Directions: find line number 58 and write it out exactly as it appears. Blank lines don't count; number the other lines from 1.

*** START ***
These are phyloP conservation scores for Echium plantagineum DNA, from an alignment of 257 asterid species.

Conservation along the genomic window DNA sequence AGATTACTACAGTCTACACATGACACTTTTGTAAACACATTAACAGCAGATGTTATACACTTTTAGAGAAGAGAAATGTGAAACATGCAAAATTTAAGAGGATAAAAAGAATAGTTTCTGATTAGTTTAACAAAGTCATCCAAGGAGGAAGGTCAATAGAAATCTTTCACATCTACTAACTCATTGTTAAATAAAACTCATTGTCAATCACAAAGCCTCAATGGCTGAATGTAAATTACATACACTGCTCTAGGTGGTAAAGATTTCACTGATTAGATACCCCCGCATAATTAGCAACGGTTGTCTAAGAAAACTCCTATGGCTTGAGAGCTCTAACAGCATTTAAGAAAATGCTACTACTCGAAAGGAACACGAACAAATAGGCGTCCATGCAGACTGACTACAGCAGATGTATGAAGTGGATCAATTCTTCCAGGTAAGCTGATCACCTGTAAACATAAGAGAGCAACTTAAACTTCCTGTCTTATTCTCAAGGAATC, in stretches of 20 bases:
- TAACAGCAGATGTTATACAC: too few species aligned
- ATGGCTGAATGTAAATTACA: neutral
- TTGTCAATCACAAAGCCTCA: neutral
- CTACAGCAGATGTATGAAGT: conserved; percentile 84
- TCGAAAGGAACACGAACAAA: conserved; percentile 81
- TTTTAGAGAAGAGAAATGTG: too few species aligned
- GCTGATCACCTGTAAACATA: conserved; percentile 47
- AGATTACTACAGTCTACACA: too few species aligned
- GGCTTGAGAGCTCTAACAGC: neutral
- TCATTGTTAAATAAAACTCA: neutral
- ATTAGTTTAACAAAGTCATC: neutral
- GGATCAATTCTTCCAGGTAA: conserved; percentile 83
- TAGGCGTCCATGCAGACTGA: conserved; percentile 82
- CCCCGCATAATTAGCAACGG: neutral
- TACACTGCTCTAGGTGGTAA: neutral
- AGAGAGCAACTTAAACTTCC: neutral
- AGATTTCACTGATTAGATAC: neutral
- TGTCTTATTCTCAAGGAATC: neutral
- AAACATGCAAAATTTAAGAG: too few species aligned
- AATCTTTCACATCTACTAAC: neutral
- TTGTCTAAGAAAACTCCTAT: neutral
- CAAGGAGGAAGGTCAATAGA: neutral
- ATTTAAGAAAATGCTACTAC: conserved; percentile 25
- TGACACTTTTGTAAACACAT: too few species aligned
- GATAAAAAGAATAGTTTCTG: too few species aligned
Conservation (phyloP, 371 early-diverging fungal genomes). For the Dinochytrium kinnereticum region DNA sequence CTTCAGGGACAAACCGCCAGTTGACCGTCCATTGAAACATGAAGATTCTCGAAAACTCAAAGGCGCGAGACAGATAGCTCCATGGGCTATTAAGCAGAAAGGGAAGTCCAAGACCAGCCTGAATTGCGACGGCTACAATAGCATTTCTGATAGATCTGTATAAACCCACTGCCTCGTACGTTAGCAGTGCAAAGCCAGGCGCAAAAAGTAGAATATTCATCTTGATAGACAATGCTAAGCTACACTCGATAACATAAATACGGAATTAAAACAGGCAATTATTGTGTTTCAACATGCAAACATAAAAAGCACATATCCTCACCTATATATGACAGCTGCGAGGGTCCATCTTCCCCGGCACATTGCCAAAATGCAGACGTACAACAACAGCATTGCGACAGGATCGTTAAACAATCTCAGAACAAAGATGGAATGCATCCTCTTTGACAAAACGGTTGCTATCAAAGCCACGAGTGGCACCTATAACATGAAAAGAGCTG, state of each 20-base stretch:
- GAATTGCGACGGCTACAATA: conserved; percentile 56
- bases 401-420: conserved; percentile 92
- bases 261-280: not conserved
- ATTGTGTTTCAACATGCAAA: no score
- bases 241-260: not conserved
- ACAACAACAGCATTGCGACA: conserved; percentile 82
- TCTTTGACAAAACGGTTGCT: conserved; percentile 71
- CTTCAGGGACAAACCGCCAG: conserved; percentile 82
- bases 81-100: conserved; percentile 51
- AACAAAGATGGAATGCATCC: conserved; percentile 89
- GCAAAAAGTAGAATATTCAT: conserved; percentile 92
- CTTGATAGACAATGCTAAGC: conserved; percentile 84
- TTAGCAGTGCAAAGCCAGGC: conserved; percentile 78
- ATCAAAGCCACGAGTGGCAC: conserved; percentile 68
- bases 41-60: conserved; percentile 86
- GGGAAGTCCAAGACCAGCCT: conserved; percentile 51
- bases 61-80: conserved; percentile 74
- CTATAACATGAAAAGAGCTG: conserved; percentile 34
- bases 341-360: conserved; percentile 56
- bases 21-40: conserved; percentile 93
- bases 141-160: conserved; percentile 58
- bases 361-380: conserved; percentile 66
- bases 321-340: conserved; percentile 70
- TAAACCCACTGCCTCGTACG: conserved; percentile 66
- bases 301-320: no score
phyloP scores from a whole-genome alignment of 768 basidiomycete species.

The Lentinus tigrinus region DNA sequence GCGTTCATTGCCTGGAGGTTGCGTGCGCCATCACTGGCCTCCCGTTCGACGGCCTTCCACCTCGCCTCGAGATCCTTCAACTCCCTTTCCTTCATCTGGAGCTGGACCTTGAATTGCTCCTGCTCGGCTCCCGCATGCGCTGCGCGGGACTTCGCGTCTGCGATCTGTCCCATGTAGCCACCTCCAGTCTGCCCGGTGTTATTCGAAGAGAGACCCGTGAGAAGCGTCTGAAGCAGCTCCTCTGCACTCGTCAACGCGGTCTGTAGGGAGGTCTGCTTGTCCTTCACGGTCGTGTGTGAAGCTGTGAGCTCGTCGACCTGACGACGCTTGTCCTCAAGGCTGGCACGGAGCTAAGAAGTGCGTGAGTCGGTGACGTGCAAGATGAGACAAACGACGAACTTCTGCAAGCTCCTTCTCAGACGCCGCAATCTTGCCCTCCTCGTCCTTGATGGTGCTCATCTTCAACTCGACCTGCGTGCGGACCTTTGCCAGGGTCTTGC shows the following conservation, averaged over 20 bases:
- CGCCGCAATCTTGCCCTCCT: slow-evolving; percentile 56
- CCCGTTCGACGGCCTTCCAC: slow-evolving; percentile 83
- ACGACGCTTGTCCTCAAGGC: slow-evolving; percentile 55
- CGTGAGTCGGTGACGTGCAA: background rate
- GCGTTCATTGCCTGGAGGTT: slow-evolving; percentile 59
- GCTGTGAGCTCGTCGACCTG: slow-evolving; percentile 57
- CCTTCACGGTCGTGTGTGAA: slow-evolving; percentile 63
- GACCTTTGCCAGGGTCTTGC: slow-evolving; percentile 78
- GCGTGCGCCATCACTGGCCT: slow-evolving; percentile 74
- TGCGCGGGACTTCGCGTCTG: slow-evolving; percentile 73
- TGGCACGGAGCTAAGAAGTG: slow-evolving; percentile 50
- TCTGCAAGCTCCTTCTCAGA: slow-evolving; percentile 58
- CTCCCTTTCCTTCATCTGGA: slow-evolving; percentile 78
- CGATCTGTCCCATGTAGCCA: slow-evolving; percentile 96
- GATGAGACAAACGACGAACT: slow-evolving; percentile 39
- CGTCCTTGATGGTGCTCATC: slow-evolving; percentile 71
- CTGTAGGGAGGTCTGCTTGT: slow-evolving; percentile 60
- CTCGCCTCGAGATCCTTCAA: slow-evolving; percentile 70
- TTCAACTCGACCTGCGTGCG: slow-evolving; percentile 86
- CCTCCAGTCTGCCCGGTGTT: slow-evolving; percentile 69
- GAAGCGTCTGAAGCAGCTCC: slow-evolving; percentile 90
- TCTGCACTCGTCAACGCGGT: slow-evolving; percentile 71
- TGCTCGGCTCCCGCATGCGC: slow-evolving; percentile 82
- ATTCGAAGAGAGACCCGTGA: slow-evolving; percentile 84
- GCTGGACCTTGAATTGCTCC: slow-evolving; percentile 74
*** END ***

- ACGACGCTTGTCCTCAAGGC: slow-evolving; percentile 55